2. the Appellants were mistaken in their belief that the Certified Plan dated 19 June 1997 (the “1997 CP”), for the lot on which No. 23 was situated, was the “subdivision plan” contemplated and required by sections 99(1) and 99(1A) of the LTA for the implication of an easement. The 1997 CP was nothing more than a survey which showed pre-existing lots. It was not a plan submitted to the competent authority for subdivision approval. The Appellants had therefore failed to produce the approved subdivision plan in evidence;
  3. in so far as section 99(1A) of the LTA required the implied easement claimed to be “appropriated or set apart for those purposes respectively on the subdivision plan submitted to the competent authority” the Appellants’ failure to adduce the subdivision plan in evidence was fatal to its case; and
  4. even if the court was entitled to rely on the development plan for the Works in considering whether an easement could be implied, section 99(1A) of the LTA did not entitle the Appellants to the easement claimed. The phrase “appropriated” or “set apart” under  section 99(1A) meant that any right of way had to be clearly and specifically indicated. The mere fact that the No 23 Staircase was drawn on the development plan did not suffice.

Holding of the Court of Appeal

The Singapore Land Authority made submissions for the appeal at the invitation of the Court of Appeal. After hearing submissions from all parties, the Court of Appeal upheld the decision of the High Court and dismissed the appeal. The Court of Appeal firstly noted the importance of the appeal as it concerned issues which  the courts are likely to face in  future as Singapore became increasingly built-up, with disputes between neighbouring land owners becoming more frequent.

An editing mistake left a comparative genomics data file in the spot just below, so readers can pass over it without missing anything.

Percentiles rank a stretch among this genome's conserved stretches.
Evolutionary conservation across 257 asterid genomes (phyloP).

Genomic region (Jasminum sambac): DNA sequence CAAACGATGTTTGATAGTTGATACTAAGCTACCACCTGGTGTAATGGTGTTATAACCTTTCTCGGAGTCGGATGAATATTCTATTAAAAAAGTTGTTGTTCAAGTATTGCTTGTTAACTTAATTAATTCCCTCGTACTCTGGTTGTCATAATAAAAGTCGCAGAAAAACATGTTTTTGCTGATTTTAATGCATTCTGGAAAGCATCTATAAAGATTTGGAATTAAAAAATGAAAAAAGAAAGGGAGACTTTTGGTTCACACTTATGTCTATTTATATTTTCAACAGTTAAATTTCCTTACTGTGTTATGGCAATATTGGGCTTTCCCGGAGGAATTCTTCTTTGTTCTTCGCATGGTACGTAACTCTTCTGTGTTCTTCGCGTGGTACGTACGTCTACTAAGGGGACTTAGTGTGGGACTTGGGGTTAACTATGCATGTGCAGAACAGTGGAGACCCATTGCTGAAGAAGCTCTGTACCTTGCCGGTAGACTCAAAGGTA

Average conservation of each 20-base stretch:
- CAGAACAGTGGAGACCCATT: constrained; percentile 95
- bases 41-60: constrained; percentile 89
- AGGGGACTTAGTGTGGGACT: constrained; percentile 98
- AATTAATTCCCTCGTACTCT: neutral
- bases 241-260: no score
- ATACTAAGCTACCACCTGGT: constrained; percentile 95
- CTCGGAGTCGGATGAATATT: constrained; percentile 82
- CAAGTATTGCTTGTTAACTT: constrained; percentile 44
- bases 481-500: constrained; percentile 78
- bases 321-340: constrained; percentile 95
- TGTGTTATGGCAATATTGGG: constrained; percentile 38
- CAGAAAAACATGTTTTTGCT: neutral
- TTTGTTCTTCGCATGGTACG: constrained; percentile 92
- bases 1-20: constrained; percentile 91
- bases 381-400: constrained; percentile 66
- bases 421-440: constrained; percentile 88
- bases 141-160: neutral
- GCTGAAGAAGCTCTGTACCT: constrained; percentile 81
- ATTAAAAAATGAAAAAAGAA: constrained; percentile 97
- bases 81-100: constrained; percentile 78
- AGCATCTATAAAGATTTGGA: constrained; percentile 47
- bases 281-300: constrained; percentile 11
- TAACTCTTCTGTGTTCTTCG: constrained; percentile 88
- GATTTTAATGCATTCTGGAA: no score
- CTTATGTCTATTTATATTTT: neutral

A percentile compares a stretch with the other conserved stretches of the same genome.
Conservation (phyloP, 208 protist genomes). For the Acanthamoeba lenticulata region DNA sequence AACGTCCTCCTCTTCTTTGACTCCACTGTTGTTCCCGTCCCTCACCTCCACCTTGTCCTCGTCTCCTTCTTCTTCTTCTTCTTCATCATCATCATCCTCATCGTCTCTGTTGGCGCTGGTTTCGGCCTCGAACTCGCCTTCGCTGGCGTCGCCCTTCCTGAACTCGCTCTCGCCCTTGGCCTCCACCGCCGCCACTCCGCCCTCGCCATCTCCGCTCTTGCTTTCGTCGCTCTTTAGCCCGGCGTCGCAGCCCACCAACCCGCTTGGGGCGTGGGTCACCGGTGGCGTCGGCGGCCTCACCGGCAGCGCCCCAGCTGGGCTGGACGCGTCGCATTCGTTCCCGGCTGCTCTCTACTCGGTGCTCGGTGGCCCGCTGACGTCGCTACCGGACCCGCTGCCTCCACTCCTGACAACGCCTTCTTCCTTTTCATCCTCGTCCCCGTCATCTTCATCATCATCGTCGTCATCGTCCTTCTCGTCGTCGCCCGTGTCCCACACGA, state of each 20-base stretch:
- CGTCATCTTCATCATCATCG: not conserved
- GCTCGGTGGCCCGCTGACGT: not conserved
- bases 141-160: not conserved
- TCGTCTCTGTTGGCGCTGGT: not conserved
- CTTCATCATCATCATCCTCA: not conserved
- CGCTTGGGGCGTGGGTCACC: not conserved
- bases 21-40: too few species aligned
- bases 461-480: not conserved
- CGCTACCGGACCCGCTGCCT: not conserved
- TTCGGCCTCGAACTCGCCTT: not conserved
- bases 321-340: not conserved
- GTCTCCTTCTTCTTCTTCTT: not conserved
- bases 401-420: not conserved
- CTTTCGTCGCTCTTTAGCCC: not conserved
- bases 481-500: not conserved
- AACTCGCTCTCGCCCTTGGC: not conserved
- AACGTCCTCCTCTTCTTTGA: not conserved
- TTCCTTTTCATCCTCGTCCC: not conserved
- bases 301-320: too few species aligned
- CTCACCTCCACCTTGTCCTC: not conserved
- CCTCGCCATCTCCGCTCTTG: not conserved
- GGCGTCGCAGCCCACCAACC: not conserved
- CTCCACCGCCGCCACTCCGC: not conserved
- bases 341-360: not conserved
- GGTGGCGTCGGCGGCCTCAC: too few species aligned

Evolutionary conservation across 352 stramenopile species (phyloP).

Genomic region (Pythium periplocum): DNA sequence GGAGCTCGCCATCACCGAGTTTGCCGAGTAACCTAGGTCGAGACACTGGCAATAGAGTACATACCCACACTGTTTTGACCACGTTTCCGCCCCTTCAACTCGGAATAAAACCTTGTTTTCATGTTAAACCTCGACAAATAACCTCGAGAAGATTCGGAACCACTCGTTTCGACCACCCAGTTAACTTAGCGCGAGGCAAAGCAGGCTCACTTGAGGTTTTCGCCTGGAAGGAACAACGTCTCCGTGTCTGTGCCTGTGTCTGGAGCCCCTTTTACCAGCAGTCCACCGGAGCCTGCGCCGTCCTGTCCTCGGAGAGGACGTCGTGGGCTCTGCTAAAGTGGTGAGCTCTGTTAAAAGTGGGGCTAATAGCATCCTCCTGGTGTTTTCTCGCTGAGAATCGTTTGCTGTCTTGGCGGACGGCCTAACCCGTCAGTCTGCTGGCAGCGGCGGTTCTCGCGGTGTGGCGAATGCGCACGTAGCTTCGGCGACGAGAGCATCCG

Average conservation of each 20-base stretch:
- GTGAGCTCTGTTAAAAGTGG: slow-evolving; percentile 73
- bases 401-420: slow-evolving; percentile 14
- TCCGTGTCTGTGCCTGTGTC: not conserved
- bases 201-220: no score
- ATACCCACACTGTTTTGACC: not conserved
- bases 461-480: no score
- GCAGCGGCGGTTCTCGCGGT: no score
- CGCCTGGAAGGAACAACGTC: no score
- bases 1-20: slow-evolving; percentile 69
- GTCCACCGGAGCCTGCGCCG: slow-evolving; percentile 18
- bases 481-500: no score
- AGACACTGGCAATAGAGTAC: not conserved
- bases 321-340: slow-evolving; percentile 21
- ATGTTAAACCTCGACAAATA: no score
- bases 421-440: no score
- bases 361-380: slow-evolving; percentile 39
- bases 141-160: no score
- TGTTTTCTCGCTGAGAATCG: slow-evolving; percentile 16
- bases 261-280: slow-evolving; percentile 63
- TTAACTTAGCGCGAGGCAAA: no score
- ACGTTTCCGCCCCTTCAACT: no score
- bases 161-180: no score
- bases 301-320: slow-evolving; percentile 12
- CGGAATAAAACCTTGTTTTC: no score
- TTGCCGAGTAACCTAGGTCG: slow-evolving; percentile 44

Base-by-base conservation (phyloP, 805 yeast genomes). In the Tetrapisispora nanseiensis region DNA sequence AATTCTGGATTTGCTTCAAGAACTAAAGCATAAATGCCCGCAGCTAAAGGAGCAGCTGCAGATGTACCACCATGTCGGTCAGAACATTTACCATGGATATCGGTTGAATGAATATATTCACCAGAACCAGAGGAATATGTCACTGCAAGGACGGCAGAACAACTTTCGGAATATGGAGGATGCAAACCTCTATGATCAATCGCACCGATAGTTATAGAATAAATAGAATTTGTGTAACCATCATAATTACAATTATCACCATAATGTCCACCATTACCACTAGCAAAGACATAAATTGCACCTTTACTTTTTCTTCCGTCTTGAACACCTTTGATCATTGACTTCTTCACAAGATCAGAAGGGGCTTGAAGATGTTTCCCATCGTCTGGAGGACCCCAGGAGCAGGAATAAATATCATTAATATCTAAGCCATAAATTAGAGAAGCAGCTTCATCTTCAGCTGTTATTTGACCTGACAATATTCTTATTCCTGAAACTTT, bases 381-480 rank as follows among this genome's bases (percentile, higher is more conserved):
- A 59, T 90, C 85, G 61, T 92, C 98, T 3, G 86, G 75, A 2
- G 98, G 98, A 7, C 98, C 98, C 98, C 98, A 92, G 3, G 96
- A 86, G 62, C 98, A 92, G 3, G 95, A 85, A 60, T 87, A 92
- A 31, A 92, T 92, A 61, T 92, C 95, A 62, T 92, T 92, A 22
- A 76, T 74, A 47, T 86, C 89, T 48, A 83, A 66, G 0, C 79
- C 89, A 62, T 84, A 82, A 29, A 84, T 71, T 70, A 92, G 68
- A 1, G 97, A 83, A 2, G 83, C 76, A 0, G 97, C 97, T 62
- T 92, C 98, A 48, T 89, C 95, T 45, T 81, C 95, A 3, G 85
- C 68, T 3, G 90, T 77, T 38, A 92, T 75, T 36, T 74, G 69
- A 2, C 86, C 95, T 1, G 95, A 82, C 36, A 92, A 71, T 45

The Court of Appeal went on to hold that :-

  1. a party seeking to claim any easement must first establish that the right asserted had the essential characteristics of an easement and also go further to show that the easement had been acquired;
  2. the party seeking to assert that an implied easement had arisen must :- (1) adduce the subdivision plan in evidence; and (2) show that the easement is “appropriated or set apart” on the subdivision plan;
  3. the phrase “as may be necessary for the reasonable enjoyment of the lot” in section 99(1A) serves a limited purpose of determining how implied easements are to be exercised and is not a standalone ground available to confer additional rights.

Even though the Court of Appeal was “prepared … [to take] the Appellants’ case at its highest …”, there was an insurmountable obstacle that stood in the way of the appeal and that was the requirement that the easement be “appropriated or set apart” on the subdivision plan. The purported easement was not indicated on the 1997 CP. Even if the court read the development plan for the Works together with the 1997 CP, it did not take the Appellants’ case much further as the development plan merely had a drawing of the No 23 staircase and did not go on to indicate that an easement arose in the Appellants’ favour.

The Court of Appeal further held that the court would be entitled to have regard to documents other than the subdivision plan (presumably to determine the extent of any implied easement) if there was an indication in the subdivision plan itself that there was an easement as asserted.

Concluding Words

The decision of the Court of Appeal in this case is a timely one as it has shed light on an area which to date not been fully elucidated by local jurisprudence. The case demonstrates the reluctance of the courts to interfere with property rights and has mandated a cautious approach towards the issue of implied easements.